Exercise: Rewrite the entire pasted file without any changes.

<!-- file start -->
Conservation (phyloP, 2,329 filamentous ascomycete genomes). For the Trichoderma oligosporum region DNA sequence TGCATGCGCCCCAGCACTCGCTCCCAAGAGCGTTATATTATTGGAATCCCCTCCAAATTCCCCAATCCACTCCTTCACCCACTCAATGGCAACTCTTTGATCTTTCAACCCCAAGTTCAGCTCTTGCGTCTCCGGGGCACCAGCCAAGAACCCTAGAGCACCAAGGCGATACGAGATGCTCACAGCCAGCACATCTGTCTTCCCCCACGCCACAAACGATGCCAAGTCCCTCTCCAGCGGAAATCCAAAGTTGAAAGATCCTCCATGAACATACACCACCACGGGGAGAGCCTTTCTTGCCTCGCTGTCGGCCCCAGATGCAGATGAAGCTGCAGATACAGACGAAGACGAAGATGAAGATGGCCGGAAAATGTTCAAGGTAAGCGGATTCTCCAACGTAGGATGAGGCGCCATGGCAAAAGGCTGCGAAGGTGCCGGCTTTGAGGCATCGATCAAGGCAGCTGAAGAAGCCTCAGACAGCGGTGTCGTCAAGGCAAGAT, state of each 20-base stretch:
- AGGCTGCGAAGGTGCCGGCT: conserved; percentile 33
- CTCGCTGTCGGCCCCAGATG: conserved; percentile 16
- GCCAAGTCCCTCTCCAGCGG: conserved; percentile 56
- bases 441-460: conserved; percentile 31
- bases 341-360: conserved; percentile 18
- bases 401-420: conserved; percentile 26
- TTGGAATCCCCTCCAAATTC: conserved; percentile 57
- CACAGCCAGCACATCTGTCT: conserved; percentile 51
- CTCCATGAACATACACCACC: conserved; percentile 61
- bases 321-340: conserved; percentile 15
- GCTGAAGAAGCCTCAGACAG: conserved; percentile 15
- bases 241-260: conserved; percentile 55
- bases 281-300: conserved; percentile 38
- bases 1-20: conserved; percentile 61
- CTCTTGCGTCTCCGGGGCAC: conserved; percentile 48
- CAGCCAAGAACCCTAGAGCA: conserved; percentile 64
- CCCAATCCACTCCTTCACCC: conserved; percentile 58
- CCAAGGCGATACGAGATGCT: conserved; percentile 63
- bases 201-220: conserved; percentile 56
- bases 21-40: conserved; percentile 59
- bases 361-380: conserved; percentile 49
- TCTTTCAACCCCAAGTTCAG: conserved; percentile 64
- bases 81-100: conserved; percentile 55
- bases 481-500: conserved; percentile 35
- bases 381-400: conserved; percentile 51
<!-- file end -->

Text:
Conservation (phyloP, 2,329 filamentous ascomycete genomes). For the Trichoderma oligosporum region DNA sequence TGCATGCGCCCCAGCACTCGCTCCCAAGAGCGTTATATTATTGGAATCCCCTCCAAATTCCCCAATCCACTCCTTCACCCACTCAATGGCAACTCTTTGATCTTTCAACCCCAAGTTCAGCTCTTGCGTCTCCGGGGCACCAGCCAAGAACCCTAGAGCACCAAGGCGATACGAGATGCTCACAGCCAGCACATCTGTCTTCCCCCACGCCACAAACGATGCCAAGTCCCTCTCCAGCGGAAATCCAAAGTTGAAAGATCCTCCATGAACATACACCACCACGGGGAGAGCCTTTCTTGCCTCGCTGTCGGCCCCAGATGCAGATGAAGCTGCAGATACAGACGAAGACGAAGATGAAGATGGCCGGAAAATGTTCAAGGTAAGCGGATTCTCCAACGTAGGATGAGGCGCCATGGCAAAAGGCTGCGAAGGTGCCGGCTTTGAGGCATCGATCAAGGCAGCTGAAGAAGCCTCAGACAGCGGTGTCGTCAAGGCAAGAT, state of each 20-base stretch:
- AGGCTGCGAAGGTGCCGGCT: conserved; percentile 33
- CTCGCTGTCGGCCCCAGATG: conserved; percentile 16
- GCCAAGTCCCTCTCCAGCGG: conserved; percentile 56
- bases 441-460: conserved; percentile 31
- bases 341-360: conserved; percentile 18
- bases 401-420: conserved; percentile 26
- TTGGAATCCCCTCCAAATTC: conserved; percentile 57
- CACAGCCAGCACATCTGTCT: conserved; percentile 51
- CTCCATGAACATACACCACC: conserved; percentile 61
- bases 321-340: conserved; percentile 15
- GCTGAAGAAGCCTCAGACAG: conserved; percentile 15
- bases 241-260: conserved; percentile 55
- bases 281-300: conserved; percentile 38
- bases 1-20: conserved; percentile 61
- CTCTTGCGTCTCCGGGGCAC: conserved; percentile 48
- CAGCCAAGAACCCTAGAGCA: conserved; percentile 64
- CCCAATCCACTCCTTCACCC: conserved; percentile 58
- CCAAGGCGATACGAGATGCT: conserved; percentile 63
- bases 201-220: conserved; percentile 56
- bases 21-40: conserved; percentile 59
- bases 361-380: conserved; percentile 49
- TCTTTCAACCCCAAGTTCAG: conserved; percentile 64
- bases 81-100: conserved; percentile 55
- bases 481-500: conserved; percentile 35
- bases 381-400: conserved; percentile 51